Conversations will often stall – offering alternatives, such as tabling a motion until the next meeting, allow time for additional information to be gathered and presented on the matter in the next meeting
How to Prepare: Start Early Allow yourself more time than you thought you would need for preparation Familiarize yourself with Legal Requirements Each community has legal requirements it must adhere to, being aware of these is vital to success Frequency of Meetings Voting When the meetings open and close Decision Making Board meetings are the end, not the beginning of decision making Read all supplied documentation well in advance of the meeting, and make sure others have access to the same material Meeting Notifications Send notification of the meeting time and location at least a week in advance to board member Meeting Location Select a public location: Avoid meeting in Board members homes Select a location that is neutral for all parties attending: instead of a local church look for a local school that will allow use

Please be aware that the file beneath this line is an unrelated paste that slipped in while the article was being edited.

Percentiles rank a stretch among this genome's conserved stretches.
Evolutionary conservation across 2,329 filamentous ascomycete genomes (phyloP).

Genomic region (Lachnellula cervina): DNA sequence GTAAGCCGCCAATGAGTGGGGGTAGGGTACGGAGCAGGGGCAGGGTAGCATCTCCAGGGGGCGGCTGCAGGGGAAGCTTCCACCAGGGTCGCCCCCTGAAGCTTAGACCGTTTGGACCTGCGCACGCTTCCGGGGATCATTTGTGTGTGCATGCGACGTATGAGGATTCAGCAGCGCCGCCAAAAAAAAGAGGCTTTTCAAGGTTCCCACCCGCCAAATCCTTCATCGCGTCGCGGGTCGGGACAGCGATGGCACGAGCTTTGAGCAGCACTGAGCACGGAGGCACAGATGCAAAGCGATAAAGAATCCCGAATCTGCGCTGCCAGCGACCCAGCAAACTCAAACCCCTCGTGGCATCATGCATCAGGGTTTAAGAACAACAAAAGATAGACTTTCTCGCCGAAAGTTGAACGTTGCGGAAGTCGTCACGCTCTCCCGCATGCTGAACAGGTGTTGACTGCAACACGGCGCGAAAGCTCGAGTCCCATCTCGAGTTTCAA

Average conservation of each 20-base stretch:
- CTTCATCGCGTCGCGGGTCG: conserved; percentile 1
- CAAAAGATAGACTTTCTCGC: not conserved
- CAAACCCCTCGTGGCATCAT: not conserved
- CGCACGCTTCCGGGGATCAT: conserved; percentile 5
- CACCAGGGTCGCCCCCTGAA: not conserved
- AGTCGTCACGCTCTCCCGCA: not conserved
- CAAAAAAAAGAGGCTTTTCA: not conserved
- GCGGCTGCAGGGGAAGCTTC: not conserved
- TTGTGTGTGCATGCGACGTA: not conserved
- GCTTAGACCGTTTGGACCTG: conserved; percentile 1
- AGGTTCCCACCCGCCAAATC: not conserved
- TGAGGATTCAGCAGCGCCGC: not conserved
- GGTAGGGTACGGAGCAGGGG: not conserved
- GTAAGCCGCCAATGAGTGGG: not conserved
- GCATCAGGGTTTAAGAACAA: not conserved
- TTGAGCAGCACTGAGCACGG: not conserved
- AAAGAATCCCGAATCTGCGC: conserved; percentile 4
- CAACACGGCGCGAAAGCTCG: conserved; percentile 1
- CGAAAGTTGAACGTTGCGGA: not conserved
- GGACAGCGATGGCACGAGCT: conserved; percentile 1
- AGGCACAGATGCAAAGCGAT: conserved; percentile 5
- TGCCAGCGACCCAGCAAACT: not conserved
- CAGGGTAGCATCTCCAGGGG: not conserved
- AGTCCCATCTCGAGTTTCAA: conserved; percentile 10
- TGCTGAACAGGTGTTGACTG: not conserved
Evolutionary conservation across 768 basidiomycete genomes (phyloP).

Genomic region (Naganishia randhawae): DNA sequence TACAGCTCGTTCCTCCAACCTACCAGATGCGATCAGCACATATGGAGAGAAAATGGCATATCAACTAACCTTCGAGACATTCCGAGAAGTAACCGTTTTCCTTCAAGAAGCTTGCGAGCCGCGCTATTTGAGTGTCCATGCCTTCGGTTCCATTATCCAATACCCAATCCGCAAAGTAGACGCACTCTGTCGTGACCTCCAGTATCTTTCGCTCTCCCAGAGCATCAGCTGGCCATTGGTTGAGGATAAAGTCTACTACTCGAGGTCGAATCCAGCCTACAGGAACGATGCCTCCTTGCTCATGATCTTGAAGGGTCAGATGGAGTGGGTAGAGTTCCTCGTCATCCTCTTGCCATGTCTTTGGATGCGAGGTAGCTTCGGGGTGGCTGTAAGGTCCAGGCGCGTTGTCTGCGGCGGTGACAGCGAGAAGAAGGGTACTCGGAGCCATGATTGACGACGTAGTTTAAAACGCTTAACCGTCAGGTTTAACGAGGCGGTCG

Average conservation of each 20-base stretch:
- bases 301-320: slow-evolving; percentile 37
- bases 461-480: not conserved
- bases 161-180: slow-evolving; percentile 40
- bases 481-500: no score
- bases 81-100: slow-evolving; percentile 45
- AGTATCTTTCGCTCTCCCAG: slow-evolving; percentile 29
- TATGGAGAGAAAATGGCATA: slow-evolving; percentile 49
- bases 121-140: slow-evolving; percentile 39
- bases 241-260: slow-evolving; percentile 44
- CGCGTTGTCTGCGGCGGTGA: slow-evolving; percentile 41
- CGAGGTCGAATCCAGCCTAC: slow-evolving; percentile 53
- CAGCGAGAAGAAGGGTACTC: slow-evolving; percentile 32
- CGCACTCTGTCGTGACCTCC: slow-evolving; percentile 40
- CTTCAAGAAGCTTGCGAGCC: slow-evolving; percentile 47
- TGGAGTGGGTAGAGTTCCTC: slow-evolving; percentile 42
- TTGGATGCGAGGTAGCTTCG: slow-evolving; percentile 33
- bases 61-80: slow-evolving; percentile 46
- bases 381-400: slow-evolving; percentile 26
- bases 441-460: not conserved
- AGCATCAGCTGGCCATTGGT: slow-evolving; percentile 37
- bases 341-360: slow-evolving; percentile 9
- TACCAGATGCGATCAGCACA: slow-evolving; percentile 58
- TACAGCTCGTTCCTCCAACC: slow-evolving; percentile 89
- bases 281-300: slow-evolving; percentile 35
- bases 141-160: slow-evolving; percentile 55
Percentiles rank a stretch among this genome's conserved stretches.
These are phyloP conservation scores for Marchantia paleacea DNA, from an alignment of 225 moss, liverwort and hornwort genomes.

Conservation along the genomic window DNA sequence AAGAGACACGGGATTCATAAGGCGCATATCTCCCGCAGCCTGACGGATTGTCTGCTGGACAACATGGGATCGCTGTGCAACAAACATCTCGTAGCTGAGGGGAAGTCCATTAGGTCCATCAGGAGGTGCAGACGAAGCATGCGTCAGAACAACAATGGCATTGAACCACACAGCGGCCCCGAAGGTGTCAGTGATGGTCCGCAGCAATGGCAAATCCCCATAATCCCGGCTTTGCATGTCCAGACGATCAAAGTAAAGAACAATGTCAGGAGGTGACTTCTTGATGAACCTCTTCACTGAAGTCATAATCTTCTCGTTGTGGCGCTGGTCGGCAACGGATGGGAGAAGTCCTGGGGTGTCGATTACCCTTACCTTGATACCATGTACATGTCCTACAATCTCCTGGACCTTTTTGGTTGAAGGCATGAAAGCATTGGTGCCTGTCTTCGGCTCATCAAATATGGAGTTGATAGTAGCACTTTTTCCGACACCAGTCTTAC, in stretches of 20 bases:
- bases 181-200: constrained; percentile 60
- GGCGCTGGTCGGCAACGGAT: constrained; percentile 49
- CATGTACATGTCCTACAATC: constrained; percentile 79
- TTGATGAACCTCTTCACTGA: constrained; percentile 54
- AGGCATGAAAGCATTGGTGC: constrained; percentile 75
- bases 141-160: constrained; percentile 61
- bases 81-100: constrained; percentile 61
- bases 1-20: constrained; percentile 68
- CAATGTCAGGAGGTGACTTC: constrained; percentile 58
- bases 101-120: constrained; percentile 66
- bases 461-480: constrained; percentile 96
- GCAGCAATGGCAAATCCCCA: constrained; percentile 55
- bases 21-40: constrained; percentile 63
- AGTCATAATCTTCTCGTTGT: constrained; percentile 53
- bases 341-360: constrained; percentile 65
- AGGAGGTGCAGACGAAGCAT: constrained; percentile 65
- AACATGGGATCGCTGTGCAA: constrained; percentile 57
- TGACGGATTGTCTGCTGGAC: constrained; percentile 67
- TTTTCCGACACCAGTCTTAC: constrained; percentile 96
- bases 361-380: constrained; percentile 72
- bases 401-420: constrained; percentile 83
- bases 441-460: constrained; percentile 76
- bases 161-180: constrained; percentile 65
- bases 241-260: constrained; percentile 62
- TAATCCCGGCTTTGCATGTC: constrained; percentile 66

Conducting the Meeting Utilize the basics of parliamentary procedure Clearly establish the role of the presiding officer to all present before the beginning of each meeting Display proper behavior during debate There is a difference between debate and argument Executive sessions Maintain accurate record keeping Meeting minutes Action item lists
Basics of Parliamentary Procedure Maintain Order Focus on one, and only one, matter at a time If other matters begin to come into debate, call for order and bring the conversation back to the matter up for discussion Courtesy leads to success The rights of individuals should be recognized and respected There are no filibusters in board meetings Majority Rules The will of the Majority must dictate action on issues Protection of Rights The rights of the Minority must be protected If one side loses the majority vote, it does not mean they were wrong: Simply outvoted Justice Everyone is entitled to a voicing of their position
A Manager’s Role Play a key role in effective board meetings Their role has multiple layers Support Staff Professional Advisor Facilitator
The Basics Support Staff Sees to it that the meetings are well prepared and board members have the needed information in advance Professional Advisor Provides the board with guidance and perspective in matters before the Board Facilitator Assists in facilitation of meetings by providing historical information on past decisions and responding to inquiries about the management reporting Assists in managing personality conflicts Calling for a break to allow others to “cool down”